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Stanford's Stowers plays with Lyon's legacy in mind

Top Draft prospect welcomes adversity after death of longtime friend
Draft prospect Kyle Stowers with his longtime friend Jason Lyon, who passed away in 2015.
February 13, 2019

Fighting through adversity is the key to success in baseball, and when that adversity inevitably hits, Kyle Stowers has the perfect reminder to keep everything in perspective.Stowers, who is No. 34 on MLB Pipeline's list of the Top 50 2019 Draft Prospects, simply needs to look at his right wrist,

Fighting through adversity is the key to success in baseball, and when that adversity inevitably hits, Kyle Stowers has the perfect reminder to keep everything in perspective.
Stowers, who is No. 34 on MLB Pipeline's list of the Top 50 2019 Draft Prospects, simply needs to look at his right wrist, where there's a black bracelet with white text that reads #LyonHearted on one side and Jehovah-Rapha -- which translates to "the Lord who heals" in Hebrew -- on the other.
#LyonHearted is a reference to Jason Lyon, Stowers' longtime friend who passed away on Oct. 15, 2015, when they were seniors at Christian High School in El Cajon, California, from DIPG (diffuse intrinsic pontine glioma), a rare, inoperable brain tumor. The median survival range is eight-to-11 months.
"Just a reminder of what #LyonHearted is," Stowers said of his bracelet. "You're going to go through struggles, and it's how you respond to them. His faith in God, and Jesus is what got him through it. It's just a reminder for me that no matter what I go through, to welcome adversity and have courage through it."
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Not only did Lyon have courage through adversity, he thrived and even went so far as to call cancer the "best thing that has ever happened to [him]" as it provided him a platform, allowing him to be an inspiration to others.
"Cancer is honestly the worst word in the English language, but it's my favorite word right now," Lyon said on July 16, 2015, just weeks after he was diagnosed. "It gave me what nothing else in life has ever given me. It showed me who I am. … It's shaped me, it's molded me into the man that God wants me to be."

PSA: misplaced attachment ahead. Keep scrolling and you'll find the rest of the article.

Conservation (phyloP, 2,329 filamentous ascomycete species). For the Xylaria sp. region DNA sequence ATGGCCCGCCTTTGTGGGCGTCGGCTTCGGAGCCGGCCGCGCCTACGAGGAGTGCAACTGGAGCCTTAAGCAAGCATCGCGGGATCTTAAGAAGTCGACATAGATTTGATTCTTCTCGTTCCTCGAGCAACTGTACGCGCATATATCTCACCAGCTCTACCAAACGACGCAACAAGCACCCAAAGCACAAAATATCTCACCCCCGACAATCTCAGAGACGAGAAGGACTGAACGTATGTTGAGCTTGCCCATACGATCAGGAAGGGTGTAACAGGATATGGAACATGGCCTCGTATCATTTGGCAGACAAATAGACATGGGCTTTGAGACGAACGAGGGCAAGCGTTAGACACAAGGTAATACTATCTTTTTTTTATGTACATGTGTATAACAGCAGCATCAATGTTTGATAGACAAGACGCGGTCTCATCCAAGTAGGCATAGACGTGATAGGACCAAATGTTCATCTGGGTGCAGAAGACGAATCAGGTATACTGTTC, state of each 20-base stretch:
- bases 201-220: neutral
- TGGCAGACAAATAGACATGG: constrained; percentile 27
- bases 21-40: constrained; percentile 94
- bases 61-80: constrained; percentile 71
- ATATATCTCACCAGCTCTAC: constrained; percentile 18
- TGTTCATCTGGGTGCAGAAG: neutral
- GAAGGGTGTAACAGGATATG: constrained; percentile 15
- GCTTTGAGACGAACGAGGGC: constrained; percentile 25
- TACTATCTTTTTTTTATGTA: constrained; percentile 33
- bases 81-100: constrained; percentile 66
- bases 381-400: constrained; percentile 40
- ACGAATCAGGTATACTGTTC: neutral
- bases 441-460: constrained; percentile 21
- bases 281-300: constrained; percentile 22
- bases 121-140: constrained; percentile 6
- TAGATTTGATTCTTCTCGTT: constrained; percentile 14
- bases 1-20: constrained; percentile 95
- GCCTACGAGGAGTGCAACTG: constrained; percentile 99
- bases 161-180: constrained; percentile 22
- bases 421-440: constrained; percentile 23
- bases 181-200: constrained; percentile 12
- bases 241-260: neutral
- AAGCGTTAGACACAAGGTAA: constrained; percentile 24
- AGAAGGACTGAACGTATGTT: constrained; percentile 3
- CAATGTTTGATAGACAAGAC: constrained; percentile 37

Just as Lyon inspired so many others, he has motivated Stowers, too, helping him push through rough patches.
"To see someone so strong fighting through adversity, if he can call that the best thing in his life, I should be able to handle an 0-for-4," Stowers said.
And struggles came early for Stowers at Stanford.
After being named the San Diego Union-Tribune Student-Athlete of the Year in 2016 and hitting a combined .387 with a .493 on-base percentage as a junior and senior in high school, Stowers hit just .103 with a .205 slugging percentage over 19 games as a freshman.
"He's a good story of perseverance," David Esquer, Stanford's head coach, said. "He didn't have a highly productive freshman year, which is fine. Not all college baseball players can step on a college baseball field and be a force. It took him a little time and some patience, and last year he had a breakout year."

In 58 games, Stowers hit .286/.383/.510 with 10 homers and 42 RBIs. The 6-foot-3 left-handed outfielder then went on to hit .326 with six home runs in 34 games in the Cape Cod League.
Although Stowers, who has drawn comparisons to Cody Bellinger and Charlie Blackmon, still has some swing and miss to his game and struggles with consistency at times, his big sophomore season considerably raised his draft stock and put his name on several preseason watch lists.
"It's great that his success this summer was so great for his confidence," Esquer said. "I think it really solidified in his brain what everyone else thought about him, which is this kid has a chance to be a prime Major League player and a premium pick."
Playing with increased confidence isn't the only change Stowers has made heading into the 2019 season. After donning the No. 6 on his jersey over the past two seasons, Stowers has opted to switch to No. 37 for what may be his last year at Stanford.
"Jason wore No. 37 in high school," Stowers said. "My number in high school was always four and I imagined myself switching to four once [Cubs first-round Draft pick] Nico [Hoerner] left, but then I figured if I was going to switch, I felt like switching to 37 felt right."

The new number, along with the bracelet, will help Stowers keep everything in perspective throughout the season, which is shaping up to be an important one for the potential early-round Draft pick.
Stowers has already begun to notice some of the hype and increased attention that comes along with a player entering his junior season, but for now he knows there's a long way to go until the Draft begins on June 3.
"The fact that people like the way I play the game and like what I have to offer, it's great," Stowers said. "I don't overthink it. It's an honor and it's fun. As far as rankings or preseason honors, it's so cool to be recognized. It's a great honor, but at the end of the year, it'll mean a little more. It's cool stuff now, but there's the whole season to be played."

William Boor is a reporter for MLB Pipeline. Follow him on Twitter at @wboor.